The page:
Flax and chia seeds are nutritional power houses and are both mucilaginous (one of my favourite words), meaning they become gelatinous when mixed with liquid. This makes your bircher muesli both thicker and creamier. Entirely optional, you can sprinkle them on the finished bircher muesli just before you serve it.
Fruit and vegetables
One of my mantras is to try and add an extra portion of vegetables to every meal. Instead of (or in addition to) the traditional grated apple, try adding grated carrot, squash or parsnip to your bircher muesli. All of these are fairly sweet. We have also successfully used courgette (zucchini), and I’ve been know to make tomato savoury overnight oats, with chopped canned tomatoes or passata! Trust me – it is delicious!
- Add pumpkin, sunflower and hemp seeds before serving.
- I like raw cashews, almonds, walnuts, and hazelnuts (cobs or filberts) but you can use any nuts that you enjoy. Toast them first if you like.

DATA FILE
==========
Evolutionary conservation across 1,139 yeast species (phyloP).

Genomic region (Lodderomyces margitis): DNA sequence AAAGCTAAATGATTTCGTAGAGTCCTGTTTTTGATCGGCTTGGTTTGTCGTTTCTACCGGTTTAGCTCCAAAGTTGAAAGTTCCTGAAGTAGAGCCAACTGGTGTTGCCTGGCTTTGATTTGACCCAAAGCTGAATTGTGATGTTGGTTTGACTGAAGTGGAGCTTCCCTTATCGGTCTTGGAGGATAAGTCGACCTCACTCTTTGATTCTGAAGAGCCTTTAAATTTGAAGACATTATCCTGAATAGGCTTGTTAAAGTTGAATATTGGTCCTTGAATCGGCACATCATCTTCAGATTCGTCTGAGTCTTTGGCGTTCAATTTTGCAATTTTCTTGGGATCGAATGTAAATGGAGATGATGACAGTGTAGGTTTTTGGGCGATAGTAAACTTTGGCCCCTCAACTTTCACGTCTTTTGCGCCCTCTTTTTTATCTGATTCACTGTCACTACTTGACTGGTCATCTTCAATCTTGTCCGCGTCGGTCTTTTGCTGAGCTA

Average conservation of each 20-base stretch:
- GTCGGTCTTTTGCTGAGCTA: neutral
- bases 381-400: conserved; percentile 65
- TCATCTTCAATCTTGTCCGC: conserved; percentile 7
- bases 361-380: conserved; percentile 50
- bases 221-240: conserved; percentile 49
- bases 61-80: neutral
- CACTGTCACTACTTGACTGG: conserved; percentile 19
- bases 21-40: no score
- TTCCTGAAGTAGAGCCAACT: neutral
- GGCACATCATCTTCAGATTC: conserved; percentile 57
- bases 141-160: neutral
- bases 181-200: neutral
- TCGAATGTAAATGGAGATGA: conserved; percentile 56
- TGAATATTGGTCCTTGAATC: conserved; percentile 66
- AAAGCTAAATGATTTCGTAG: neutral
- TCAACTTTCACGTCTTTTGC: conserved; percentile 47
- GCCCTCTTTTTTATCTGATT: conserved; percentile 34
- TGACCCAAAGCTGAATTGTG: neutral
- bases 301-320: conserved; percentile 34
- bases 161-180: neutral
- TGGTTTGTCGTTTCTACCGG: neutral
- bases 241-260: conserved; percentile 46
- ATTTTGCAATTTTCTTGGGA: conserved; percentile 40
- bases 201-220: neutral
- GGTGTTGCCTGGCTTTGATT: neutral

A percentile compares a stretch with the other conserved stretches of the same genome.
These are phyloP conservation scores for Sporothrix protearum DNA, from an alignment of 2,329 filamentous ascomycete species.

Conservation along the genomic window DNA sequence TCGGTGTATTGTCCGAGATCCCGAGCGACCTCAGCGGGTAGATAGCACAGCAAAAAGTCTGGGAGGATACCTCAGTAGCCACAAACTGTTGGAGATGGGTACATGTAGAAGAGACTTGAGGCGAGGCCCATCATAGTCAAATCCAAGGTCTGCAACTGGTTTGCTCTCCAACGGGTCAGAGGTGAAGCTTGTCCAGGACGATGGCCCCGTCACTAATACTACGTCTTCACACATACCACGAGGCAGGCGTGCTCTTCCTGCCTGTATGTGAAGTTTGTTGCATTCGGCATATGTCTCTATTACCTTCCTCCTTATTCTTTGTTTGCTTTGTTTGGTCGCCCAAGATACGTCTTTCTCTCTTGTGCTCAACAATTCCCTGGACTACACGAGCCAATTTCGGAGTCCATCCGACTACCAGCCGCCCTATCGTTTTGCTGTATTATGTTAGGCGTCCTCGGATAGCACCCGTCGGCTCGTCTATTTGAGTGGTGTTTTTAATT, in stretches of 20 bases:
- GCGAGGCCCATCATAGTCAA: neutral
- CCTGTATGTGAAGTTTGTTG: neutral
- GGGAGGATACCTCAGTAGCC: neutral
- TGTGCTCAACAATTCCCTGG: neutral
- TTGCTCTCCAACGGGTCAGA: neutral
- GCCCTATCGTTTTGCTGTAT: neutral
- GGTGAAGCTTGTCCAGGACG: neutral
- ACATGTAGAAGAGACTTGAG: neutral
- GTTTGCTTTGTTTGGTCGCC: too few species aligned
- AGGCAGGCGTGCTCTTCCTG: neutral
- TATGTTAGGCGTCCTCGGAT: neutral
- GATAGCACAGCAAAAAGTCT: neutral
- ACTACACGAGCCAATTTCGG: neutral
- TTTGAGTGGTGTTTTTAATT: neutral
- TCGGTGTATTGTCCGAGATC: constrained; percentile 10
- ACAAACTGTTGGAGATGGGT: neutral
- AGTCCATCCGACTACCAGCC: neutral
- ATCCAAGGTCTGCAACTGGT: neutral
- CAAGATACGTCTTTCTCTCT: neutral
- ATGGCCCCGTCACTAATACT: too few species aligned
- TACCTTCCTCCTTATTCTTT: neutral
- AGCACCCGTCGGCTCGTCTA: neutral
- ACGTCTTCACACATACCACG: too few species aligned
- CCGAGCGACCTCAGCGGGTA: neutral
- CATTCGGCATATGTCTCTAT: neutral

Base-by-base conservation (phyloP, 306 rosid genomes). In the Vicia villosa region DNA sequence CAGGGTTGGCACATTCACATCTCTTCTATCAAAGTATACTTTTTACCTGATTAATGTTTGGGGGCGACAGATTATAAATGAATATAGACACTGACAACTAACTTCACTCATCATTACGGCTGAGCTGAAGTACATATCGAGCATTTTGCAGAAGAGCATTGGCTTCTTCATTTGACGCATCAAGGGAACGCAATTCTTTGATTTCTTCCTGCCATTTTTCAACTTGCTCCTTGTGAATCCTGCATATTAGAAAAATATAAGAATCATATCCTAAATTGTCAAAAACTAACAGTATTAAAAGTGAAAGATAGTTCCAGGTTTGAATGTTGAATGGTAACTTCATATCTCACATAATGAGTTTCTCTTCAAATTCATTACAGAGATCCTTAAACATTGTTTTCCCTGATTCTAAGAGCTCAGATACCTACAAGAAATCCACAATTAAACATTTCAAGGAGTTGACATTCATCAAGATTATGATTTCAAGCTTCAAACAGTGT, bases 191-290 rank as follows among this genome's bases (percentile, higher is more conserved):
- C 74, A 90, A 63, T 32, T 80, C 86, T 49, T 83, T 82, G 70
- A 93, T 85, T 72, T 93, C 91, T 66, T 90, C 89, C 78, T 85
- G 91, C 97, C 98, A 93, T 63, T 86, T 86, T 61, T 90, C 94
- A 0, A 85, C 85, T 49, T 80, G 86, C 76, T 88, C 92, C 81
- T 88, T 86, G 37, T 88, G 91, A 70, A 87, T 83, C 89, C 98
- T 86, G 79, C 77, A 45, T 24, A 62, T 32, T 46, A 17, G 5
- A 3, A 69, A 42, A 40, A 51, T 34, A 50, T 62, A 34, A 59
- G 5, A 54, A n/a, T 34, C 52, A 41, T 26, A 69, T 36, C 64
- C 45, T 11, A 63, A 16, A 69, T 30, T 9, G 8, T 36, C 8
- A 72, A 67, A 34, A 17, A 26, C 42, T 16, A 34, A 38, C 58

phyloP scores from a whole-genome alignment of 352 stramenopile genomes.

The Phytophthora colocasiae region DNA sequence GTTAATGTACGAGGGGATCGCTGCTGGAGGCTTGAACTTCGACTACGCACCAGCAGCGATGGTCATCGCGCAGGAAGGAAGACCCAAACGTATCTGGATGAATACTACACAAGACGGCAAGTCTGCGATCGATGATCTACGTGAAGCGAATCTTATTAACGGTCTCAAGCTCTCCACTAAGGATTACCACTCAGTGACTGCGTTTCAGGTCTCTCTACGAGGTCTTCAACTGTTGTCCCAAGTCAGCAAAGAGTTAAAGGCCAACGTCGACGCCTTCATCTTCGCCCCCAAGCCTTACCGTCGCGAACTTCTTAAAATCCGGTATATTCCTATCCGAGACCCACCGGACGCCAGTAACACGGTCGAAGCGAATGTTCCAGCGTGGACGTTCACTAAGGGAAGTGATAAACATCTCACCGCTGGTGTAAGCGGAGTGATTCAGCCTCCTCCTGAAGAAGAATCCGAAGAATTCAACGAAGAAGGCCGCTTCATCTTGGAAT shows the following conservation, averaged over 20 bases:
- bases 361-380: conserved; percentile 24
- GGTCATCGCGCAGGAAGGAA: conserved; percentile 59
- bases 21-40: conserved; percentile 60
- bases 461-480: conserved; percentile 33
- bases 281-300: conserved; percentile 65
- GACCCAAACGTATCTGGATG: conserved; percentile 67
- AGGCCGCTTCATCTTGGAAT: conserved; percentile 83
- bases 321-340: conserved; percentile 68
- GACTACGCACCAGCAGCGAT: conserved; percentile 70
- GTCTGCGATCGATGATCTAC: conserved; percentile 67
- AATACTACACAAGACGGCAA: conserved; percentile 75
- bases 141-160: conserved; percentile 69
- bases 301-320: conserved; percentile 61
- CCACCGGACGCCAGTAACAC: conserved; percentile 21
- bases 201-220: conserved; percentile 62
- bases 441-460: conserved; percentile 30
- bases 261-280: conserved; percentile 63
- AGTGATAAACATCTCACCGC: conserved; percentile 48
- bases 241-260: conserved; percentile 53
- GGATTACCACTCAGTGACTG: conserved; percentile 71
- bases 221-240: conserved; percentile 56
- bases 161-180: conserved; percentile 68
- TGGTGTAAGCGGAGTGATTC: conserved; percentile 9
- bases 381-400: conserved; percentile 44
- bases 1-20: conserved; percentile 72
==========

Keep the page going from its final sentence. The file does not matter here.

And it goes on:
- Try adding unsulphured apricots (they make such a difference to taste), dates, figs, cranberries, raisins, currants, and sultanas etc.
To Make Bircher Muesli
Step 1 – You need a scant half cup of oats per person, and an apple between two. Grate the apple, and carrot if you want to use it. Add any dried fruit at this stage.
Step 2 – Pour over the fresh juice of two oranges OR your favourite milk, yogurt or kefir. Or even a mix of all of them. Then put the bowl in the fridge and leave overnight. You need about double the volume of liquid to oats, but it will vary according to the type of oats you are using and the thickness of the liquid.
Step 3 – In the morning, garnish with your choice of fresh fruit, seeds and nuts, and a dollop of yogurt.
Bircher Muesli – Hints & Tips
Can I make vegan bircher muesli?
Absolutely! Just use a vegan or plant milk, yogurt, or kefir for the liquid – or fruit or vegetable juice.
Is bircher muesli gluten free?
This is a tricky one. Technically oats are gluten free, but some people with coeliac disease or a gluten intolerance are also sensitive to oats.
Most of the problems with oats and gluten result from cross contamination. With certified gluten free oats the fields are checked for other cereals, and the oats are processed in gluten free factory.